Yoon stood still for several moments, took off his earpiece through which he was receiving the translation, and seemed to struggle to answer. He then replied, as officially translated:
“If you look at the civil service sector, especially cabinet ministers, we really haven’t seen a lot of women in that position so far. Probably in various regions, equal. Opportunities were not fully guaranteed to women, and we actually only have a fairly recent history of that. So what we’re trying to do is very actively secure such opportunities for women.
An interpreter then quickly announced that the press conference was over.
The exchange underscored the difficulty that Yoon — and broad sectors of South Korean society — face in making meaningful progress on gender equality. South Korea ranks among the lowest among developed countries when it comes to gender equality in pay, political advancement, and economic participation.
During the campaign, Yoon had proposed scrapping the Ministry of Gender Equality and Family. The comment was seen by some as courting young men, especially those part of the “anti-feminist” movement that has been unleashed against movements for gender equality.
A majority of young women voted for the liberal candidate, who narrowly lost to the conservative Yoon. For now, Yoon has given up on the idea of eliminating the ministry, but said he would reshape it with his own appointee.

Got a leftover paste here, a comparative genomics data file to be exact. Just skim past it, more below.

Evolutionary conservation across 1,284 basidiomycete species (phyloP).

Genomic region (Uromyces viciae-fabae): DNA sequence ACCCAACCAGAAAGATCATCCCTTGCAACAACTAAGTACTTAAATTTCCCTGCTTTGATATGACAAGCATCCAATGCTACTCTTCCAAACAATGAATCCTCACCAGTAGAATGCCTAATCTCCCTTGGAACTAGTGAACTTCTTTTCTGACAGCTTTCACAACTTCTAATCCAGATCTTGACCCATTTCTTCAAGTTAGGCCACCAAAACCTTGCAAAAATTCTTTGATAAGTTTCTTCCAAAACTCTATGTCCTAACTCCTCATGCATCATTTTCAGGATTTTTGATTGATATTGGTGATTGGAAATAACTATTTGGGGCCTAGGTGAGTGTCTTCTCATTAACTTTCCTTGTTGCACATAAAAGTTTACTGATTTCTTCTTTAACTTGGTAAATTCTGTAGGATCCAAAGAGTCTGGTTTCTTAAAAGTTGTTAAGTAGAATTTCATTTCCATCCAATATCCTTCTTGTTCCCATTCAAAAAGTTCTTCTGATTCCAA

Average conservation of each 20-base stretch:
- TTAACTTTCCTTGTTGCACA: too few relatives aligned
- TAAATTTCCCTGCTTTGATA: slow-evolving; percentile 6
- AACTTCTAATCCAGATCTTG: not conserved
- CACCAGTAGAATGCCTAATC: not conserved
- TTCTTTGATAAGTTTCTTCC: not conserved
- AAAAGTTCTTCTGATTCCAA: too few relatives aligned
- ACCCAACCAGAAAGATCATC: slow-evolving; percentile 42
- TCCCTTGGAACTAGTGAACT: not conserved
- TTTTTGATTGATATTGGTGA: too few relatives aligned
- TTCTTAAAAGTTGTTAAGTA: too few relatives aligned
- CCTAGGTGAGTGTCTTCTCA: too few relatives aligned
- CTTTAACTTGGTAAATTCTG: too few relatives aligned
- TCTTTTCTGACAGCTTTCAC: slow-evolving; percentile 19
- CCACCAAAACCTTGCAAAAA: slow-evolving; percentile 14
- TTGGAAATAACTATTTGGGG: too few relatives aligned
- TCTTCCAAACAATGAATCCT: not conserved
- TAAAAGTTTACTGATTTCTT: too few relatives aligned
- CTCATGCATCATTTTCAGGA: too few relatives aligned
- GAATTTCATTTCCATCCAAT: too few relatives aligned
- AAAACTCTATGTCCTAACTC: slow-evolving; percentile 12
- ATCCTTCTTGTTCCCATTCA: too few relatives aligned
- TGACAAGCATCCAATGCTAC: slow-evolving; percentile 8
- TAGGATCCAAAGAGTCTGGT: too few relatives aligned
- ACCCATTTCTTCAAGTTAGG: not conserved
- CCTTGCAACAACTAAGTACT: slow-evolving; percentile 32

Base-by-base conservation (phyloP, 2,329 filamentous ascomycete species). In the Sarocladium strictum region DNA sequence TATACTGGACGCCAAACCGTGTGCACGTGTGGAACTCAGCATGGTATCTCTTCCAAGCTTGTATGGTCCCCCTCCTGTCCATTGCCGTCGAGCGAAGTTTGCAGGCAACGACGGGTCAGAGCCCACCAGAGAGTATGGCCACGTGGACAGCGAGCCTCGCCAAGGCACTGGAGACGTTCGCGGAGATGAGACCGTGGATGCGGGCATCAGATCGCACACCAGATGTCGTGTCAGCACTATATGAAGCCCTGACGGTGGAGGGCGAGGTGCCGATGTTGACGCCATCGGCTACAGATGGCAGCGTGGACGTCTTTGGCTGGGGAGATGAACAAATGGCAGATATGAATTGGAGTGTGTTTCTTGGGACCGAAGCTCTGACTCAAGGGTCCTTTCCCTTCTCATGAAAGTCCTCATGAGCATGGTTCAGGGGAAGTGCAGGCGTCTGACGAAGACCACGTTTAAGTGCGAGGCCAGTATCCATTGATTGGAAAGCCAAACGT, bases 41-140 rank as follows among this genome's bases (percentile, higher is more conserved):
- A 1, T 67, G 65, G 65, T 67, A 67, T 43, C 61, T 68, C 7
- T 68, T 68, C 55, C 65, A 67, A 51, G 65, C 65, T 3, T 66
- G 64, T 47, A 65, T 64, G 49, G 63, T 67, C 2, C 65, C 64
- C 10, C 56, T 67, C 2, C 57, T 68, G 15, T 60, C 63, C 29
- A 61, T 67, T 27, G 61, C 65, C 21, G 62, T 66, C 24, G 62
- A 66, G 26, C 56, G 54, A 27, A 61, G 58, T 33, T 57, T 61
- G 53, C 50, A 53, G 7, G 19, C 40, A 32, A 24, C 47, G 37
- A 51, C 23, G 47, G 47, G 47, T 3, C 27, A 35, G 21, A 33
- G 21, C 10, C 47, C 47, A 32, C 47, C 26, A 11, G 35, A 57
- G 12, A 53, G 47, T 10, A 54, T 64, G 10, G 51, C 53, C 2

When a Post reporter asked Yoon after his election victory in an April interview about promoting gender equality, he acknowledged that South Korea “had been rather slow in promoting equal opportunities for women”, and he said that the gender equality minister had mishandled sexual harassment cases.
Yoon’s cabinet is predominantly male, both at the ministerial and vice-ministerial level.
“I have a clear principle that we must conform to global standards for social and governmental activities, and gender issues, and ensuring women’s opportunities must also conform to global standards,” Yoon said during the interview. April interview. “Compared to the United States or European countries, South Korea has been rather slow in promoting equal opportunities for women, due to a lag in awareness, social movements and government actions. .”